Movement has long struck me as a funny thing. The general population regard it as a simple, automatic process and cast not another thought towards it; yet it is an incredibly complex synchronization of neuronal activity and muscular response. I will not ramble into the intricacies of this, but like many facets of the brain’s role in our daily life, we are still only scratching the surface of our understanding of such mechanisms. What I will bring to your attention is an exercise many of us engage in every day: walking.
It can easily be taken for granted that our locomotive abilities deplete with age: an elderly man’s stiff, heavy-footed shuffle shows only the thinnest ghost of a young boy’s playful, prancing step. This could be attributed to our muscular and general body function. We get old and we begin to feel all the aches and pains of living a long life. But we could imply that there is more to the change in our pace that the simple wear-and-tear the years have brought us. A variety of regions in the cerebral cortex influence our gait and the natural atrophy of our brain could change the manner and capacity of their function.
However, aging is not the only factor that changes our swagger. Neurological disorders, causing lesions to cerebral regions involved in gait, can become obvious through our walk. The most prominent example of this is the parkinsonism gait: small, shuffling steps and an overall slow pace. Indeed, in his book “Phantoms in the brain”, V.S. Ramachandran (2005) described an old professor of his instructing his medical class to diagnose Parkinson’s Disease with their eyes closed – simply by listening to the dragging sound of their feet as they walked. When we consider the cognitive components captured by locomotion, such an abnormality is not unfounded. Gait is directed by goals, thus is mediated by attentional circuits (Rochester, Galna, Lord & Burn, 2014). This involves frontal lobe activity, which is disrupted in Parkinson’s Disease due to the dysfunction of the basal ganglia. In the case of parkinsonism, velocity and stride length is predominately affected, but multiple sites within the cortico-basal ganglion-thalamic circuit can cause varying degrees of gait disturbances (Elble, 2007). As in Parkinson’s Disease, movement ability has been shown to decline years prior to the onset of cognitive impairments in the other common dementia subgroups (Montero-Odasso, Verghase, Beauchet & Hausdorff, 2012).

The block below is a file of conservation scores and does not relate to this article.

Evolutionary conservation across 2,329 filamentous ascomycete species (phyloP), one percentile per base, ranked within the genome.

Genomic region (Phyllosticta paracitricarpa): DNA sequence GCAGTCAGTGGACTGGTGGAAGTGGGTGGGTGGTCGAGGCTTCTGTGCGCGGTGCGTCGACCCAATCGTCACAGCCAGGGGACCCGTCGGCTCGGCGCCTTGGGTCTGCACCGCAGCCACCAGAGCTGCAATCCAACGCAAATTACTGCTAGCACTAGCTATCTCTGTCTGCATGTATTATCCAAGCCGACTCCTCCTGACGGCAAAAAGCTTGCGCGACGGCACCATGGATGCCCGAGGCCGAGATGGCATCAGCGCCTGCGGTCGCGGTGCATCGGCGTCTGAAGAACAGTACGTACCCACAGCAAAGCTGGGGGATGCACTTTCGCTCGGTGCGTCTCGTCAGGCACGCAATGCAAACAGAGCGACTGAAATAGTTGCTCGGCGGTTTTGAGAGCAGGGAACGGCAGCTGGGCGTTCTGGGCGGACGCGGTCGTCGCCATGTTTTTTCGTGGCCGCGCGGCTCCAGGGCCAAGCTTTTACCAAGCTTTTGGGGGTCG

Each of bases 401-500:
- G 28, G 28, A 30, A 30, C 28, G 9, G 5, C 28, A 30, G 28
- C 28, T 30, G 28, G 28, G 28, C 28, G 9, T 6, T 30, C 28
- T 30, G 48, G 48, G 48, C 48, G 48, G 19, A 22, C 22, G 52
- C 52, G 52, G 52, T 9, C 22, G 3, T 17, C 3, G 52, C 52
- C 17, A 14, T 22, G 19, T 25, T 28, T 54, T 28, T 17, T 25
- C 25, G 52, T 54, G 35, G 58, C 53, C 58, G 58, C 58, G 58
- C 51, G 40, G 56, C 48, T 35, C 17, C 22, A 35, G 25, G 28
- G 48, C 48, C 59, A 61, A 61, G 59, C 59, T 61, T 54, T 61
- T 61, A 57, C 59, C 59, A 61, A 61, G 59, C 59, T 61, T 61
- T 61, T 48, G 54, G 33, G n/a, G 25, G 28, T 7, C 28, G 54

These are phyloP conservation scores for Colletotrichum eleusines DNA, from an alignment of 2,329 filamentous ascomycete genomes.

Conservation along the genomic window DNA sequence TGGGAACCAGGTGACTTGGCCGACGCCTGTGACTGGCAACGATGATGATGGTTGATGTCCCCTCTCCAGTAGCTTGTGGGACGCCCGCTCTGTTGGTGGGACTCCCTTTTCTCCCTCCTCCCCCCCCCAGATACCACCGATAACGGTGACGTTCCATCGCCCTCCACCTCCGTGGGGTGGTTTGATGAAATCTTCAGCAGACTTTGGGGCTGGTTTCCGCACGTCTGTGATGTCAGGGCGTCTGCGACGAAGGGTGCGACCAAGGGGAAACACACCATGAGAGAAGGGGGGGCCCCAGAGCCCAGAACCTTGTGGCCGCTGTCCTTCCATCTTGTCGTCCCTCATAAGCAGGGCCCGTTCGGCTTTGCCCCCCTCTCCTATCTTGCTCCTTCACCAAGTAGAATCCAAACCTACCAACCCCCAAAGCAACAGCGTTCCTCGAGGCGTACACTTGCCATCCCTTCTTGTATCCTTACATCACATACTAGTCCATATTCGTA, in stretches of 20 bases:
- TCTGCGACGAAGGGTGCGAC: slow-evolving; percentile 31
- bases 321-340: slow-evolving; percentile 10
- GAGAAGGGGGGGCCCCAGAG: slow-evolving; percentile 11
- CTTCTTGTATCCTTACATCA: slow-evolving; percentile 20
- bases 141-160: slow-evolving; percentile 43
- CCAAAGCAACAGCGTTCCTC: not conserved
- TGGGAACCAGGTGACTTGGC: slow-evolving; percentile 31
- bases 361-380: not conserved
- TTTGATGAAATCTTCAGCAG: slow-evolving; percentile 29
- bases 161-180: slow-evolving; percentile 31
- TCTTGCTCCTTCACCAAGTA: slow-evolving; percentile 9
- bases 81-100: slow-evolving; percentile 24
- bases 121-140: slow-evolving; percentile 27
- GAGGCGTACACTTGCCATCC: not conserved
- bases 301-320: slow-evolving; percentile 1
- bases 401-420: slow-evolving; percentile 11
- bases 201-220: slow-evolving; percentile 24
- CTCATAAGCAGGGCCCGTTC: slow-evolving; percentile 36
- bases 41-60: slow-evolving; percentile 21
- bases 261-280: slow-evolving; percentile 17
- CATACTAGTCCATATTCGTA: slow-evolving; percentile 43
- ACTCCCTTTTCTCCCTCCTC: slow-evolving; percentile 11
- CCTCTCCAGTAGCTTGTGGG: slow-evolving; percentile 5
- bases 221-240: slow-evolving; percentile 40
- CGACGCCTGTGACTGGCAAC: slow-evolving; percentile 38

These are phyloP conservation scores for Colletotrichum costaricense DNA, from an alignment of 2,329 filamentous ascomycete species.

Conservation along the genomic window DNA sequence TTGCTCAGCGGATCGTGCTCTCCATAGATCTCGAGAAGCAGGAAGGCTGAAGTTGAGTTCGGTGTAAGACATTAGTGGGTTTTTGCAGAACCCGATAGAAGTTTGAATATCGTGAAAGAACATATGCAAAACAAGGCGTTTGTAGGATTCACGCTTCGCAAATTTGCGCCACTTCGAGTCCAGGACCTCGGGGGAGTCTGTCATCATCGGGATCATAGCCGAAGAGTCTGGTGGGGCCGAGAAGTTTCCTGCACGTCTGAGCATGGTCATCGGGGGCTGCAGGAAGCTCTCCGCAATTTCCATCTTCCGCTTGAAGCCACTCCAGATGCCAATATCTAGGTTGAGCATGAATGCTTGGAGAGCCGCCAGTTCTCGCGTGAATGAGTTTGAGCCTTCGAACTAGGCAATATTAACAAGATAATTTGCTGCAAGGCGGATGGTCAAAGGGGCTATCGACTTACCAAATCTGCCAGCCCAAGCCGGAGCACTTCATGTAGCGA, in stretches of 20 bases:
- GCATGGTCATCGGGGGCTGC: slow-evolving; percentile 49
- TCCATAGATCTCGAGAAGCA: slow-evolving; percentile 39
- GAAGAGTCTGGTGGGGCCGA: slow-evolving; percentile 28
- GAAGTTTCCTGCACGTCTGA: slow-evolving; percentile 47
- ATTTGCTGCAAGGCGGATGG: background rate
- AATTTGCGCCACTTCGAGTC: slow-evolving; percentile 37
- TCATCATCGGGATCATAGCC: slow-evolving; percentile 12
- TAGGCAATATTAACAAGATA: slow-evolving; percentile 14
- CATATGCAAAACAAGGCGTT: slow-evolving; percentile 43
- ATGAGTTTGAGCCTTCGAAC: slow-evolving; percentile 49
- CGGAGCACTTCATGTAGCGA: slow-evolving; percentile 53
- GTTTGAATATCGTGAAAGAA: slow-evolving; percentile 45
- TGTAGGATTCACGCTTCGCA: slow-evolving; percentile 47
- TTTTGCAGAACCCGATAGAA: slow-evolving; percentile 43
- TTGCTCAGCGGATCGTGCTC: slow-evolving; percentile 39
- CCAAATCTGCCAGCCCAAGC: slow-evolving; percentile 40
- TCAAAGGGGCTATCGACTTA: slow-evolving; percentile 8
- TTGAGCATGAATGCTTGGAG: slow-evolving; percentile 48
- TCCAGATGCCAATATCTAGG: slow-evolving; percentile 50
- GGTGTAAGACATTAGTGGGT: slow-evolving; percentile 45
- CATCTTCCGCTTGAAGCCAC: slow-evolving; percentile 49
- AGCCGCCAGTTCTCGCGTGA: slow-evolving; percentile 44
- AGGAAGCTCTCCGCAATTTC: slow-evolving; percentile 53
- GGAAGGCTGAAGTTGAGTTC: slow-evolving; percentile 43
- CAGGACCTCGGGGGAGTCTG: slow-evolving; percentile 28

The Dynamic Relationship Between Gait and Cognition
That finding has opened a new area of research: the complementary relationship between gait and cognition. To discuss this, let us first examine the regions of the brain implicated in successful gait. We’ve already mentioned the frontal lobes’ role in attention, a fundamental component of locomotion. This area is also associated with executive function, which (depending on the paper) can describe a wide range of every day tasks: problem-solving, set-switching, working memory, reasoning, etc. These abilities are vital for engaging in our environments, allowing us to move through the world safely and efficiently. Without them, we are at risk of several locomotive problems, such as postural instability and falling (Montero-Odasso & Hachinski, 2014). This will be explained later in regards to the increasing demand accurate gait places on the cognitive resources of the diseased brain. The frontal subcortical networks controlling motor and cognitive abilities are located closely to one another, lending an explanation as to why white matter disease or frontal atrophy may simultaneously affect both gait and executive function. The temporal lobe also plays an important part in gait ability, due to its role in spatial navigation and memory (Annweiler, Beauchet, Bartha & Montero-Odasso, 2013). Unsteady and uncoordinated gait may result from lesions to the hippocampal area, as they would allow a deficit in the recall of the complex sequences of movement necessary for walking. Imaging studies have correlated medial temporal lobe atrophy with mild cognitive impairment (MCI; Annweiler et al., 2013). Lastly, it has been suggested that the parietal cortex’s integration of visuospatial, cognitive and motor information could have an impact on an individual’s gait.